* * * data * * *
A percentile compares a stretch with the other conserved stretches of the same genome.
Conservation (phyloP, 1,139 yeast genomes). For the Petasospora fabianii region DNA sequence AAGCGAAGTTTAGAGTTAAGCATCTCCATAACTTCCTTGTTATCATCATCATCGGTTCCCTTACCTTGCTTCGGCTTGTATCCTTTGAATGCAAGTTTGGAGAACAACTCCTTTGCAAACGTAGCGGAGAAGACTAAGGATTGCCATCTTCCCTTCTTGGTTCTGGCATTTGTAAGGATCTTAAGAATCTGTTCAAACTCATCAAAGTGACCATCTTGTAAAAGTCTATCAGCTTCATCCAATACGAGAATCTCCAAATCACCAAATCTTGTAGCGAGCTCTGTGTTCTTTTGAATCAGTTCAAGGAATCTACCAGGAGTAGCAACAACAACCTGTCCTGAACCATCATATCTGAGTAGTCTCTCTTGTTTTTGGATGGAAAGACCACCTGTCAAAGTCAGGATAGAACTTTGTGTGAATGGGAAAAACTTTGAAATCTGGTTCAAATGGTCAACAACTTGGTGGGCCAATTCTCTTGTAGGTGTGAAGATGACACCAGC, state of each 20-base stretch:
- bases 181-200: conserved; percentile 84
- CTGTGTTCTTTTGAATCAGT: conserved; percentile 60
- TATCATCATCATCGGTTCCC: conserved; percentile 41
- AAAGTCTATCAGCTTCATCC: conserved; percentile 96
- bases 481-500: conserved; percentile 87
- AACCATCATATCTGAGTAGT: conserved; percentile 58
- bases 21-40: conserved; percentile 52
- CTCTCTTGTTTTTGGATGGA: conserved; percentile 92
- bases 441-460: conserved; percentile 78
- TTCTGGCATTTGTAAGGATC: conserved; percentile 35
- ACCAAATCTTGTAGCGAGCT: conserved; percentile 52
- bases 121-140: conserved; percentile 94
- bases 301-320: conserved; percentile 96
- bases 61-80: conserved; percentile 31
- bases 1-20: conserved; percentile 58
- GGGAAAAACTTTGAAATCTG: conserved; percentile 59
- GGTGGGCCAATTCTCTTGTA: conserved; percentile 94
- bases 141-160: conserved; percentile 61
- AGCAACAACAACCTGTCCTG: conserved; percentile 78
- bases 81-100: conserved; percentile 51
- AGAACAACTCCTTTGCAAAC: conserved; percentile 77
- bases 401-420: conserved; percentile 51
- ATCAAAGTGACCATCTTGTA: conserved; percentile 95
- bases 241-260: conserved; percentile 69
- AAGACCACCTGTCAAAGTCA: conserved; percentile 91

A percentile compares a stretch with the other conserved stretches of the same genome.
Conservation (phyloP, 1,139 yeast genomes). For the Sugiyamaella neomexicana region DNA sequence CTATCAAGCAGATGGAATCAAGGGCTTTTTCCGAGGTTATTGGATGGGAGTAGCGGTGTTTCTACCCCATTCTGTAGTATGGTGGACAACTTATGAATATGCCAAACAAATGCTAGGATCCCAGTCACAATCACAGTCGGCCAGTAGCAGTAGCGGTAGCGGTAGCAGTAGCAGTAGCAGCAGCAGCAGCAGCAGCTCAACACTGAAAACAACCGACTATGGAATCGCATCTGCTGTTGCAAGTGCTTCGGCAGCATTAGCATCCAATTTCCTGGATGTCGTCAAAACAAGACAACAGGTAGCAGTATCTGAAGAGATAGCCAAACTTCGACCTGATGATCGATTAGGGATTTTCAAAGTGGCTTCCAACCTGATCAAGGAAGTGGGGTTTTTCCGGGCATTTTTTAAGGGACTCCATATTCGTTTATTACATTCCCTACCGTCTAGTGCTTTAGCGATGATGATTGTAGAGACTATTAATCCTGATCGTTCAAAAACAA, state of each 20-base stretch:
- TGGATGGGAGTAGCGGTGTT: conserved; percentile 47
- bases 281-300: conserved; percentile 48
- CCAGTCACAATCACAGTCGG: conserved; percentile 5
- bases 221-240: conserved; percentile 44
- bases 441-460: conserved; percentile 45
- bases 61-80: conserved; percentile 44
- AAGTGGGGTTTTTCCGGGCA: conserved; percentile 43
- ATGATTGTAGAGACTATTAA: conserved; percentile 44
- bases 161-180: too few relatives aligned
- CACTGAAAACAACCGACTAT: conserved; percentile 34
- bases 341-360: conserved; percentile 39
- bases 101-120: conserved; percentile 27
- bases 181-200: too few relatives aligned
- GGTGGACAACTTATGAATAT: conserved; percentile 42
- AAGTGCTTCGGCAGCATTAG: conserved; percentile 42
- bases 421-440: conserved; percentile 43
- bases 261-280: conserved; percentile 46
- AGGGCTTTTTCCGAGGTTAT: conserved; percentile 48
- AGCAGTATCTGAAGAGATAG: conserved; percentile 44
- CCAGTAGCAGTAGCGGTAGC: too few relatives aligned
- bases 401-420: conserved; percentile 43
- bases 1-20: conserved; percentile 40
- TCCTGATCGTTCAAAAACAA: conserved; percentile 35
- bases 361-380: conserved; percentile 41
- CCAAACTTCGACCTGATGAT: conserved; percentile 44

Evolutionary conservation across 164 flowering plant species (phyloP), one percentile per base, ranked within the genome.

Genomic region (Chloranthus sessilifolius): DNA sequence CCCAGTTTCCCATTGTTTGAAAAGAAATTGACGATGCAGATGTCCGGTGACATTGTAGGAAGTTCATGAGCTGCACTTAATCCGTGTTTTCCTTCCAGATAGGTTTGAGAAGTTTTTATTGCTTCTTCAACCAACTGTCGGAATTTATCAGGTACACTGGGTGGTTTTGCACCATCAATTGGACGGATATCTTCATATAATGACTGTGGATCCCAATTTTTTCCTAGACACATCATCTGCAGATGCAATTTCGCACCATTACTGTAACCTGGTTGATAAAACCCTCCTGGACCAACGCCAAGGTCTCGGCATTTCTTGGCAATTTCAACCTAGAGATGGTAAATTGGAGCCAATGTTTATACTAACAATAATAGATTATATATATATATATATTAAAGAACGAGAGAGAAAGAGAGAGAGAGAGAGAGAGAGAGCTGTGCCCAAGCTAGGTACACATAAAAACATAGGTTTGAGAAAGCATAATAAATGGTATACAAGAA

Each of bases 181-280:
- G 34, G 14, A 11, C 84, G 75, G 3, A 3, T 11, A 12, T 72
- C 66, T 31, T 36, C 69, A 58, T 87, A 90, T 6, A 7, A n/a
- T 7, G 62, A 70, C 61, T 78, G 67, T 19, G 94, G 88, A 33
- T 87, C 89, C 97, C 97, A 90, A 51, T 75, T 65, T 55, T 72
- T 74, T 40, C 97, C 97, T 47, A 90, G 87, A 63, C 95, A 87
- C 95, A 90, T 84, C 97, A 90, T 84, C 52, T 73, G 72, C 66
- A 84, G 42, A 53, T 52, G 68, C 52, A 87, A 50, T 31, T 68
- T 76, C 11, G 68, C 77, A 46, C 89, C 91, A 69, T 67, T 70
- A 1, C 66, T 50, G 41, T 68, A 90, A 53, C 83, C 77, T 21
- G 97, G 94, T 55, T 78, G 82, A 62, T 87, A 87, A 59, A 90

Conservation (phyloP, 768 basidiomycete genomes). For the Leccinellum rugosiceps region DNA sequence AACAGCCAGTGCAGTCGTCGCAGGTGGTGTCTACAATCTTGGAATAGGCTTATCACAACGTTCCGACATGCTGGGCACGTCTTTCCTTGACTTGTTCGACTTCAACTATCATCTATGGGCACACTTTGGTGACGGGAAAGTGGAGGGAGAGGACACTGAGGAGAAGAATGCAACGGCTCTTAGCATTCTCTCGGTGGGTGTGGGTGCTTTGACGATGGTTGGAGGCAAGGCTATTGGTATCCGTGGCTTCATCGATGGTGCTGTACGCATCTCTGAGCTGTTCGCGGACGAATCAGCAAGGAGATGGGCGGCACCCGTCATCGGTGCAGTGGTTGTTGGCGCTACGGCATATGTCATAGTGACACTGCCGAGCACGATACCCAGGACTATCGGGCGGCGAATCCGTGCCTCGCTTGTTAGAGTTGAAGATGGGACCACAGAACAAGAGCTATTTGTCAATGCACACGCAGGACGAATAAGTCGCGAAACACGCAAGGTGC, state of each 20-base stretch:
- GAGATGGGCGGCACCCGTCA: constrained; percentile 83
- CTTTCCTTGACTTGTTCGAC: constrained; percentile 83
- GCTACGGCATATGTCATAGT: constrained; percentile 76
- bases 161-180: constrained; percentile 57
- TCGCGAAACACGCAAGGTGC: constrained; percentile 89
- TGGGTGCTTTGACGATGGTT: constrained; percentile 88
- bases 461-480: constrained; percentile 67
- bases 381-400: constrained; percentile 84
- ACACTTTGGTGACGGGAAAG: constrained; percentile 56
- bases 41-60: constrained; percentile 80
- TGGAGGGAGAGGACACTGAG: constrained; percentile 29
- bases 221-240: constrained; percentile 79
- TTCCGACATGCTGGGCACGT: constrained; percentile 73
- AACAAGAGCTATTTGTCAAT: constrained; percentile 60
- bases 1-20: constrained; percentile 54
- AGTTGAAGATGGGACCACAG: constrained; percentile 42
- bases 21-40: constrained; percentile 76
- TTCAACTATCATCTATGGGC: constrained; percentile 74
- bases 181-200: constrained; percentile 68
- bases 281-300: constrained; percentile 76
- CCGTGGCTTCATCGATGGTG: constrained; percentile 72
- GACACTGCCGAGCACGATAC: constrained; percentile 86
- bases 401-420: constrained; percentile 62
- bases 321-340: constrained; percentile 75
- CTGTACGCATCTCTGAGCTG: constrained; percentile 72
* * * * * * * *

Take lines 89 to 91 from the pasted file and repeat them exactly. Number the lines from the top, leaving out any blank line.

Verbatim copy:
- CCGTGGCTTCATCGATGGTG: constrained; percentile 72
- GACACTGCCGAGCACGATAC: constrained; percentile 86
- bases 401-420: constrained; percentile 62